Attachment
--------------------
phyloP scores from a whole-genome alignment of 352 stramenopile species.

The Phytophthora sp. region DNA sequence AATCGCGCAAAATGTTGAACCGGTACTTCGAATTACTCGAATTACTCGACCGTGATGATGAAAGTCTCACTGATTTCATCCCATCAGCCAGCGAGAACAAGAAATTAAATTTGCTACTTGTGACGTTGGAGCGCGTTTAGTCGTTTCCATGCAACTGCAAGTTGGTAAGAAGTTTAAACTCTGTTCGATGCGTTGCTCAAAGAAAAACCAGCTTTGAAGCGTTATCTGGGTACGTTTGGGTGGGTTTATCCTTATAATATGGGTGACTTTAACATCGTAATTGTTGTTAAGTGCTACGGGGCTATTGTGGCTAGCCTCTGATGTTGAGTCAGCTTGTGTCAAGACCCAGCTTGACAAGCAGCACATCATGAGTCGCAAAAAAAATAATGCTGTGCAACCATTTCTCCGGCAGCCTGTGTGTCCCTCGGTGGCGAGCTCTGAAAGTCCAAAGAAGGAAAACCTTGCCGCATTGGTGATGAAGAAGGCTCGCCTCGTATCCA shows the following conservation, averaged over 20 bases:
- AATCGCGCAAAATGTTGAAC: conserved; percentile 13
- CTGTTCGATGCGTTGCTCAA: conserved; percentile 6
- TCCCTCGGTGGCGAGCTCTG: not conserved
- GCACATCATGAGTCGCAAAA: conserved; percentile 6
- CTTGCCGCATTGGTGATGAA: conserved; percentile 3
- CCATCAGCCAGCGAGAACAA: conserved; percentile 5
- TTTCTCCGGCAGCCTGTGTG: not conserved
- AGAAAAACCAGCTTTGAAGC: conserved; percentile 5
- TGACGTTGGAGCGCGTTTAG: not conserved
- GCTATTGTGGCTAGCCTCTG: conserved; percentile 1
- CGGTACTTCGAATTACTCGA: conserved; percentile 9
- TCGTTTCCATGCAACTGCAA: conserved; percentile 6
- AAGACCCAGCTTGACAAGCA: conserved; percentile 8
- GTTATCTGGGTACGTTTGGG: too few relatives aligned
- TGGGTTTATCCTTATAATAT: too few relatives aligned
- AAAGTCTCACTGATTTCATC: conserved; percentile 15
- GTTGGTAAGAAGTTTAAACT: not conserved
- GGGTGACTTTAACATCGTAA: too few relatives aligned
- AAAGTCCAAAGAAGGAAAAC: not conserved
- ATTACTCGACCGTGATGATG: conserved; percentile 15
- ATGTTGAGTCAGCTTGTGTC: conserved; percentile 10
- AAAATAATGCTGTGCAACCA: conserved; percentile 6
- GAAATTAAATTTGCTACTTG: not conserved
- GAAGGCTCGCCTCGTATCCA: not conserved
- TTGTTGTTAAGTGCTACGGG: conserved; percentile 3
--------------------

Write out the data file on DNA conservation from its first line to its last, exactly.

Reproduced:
phyloP scores from a whole-genome alignment of 352 stramenopile species.

The Phytophthora sp. region DNA sequence AATCGCGCAAAATGTTGAACCGGTACTTCGAATTACTCGAATTACTCGACCGTGATGATGAAAGTCTCACTGATTTCATCCCATCAGCCAGCGAGAACAAGAAATTAAATTTGCTACTTGTGACGTTGGAGCGCGTTTAGTCGTTTCCATGCAACTGCAAGTTGGTAAGAAGTTTAAACTCTGTTCGATGCGTTGCTCAAAGAAAAACCAGCTTTGAAGCGTTATCTGGGTACGTTTGGGTGGGTTTATCCTTATAATATGGGTGACTTTAACATCGTAATTGTTGTTAAGTGCTACGGGGCTATTGTGGCTAGCCTCTGATGTTGAGTCAGCTTGTGTCAAGACCCAGCTTGACAAGCAGCACATCATGAGTCGCAAAAAAAATAATGCTGTGCAACCATTTCTCCGGCAGCCTGTGTGTCCCTCGGTGGCGAGCTCTGAAAGTCCAAAGAAGGAAAACCTTGCCGCATTGGTGATGAAGAAGGCTCGCCTCGTATCCA shows the following conservation, averaged over 20 bases:
- AATCGCGCAAAATGTTGAAC: conserved; percentile 13
- CTGTTCGATGCGTTGCTCAA: conserved; percentile 6
- TCCCTCGGTGGCGAGCTCTG: not conserved
- GCACATCATGAGTCGCAAAA: conserved; percentile 6
- CTTGCCGCATTGGTGATGAA: conserved; percentile 3
- CCATCAGCCAGCGAGAACAA: conserved; percentile 5
- TTTCTCCGGCAGCCTGTGTG: not conserved
- AGAAAAACCAGCTTTGAAGC: conserved; percentile 5
- TGACGTTGGAGCGCGTTTAG: not conserved
- GCTATTGTGGCTAGCCTCTG: conserved; percentile 1
- CGGTACTTCGAATTACTCGA: conserved; percentile 9
- TCGTTTCCATGCAACTGCAA: conserved; percentile 6
- AAGACCCAGCTTGACAAGCA: conserved; percentile 8
- GTTATCTGGGTACGTTTGGG: too few relatives aligned
- TGGGTTTATCCTTATAATAT: too few relatives aligned
- AAAGTCTCACTGATTTCATC: conserved; percentile 15
- GTTGGTAAGAAGTTTAAACT: not conserved
- GGGTGACTTTAACATCGTAA: too few relatives aligned
- AAAGTCCAAAGAAGGAAAAC: not conserved
- ATTACTCGACCGTGATGATG: conserved; percentile 15
- ATGTTGAGTCAGCTTGTGTC: conserved; percentile 10
- AAAATAATGCTGTGCAACCA: conserved; percentile 6
- GAAATTAAATTTGCTACTTG: not conserved
- GAAGGCTCGCCTCGTATCCA: not conserved
- TTGTTGTTAAGTGCTACGGG: conserved; percentile 3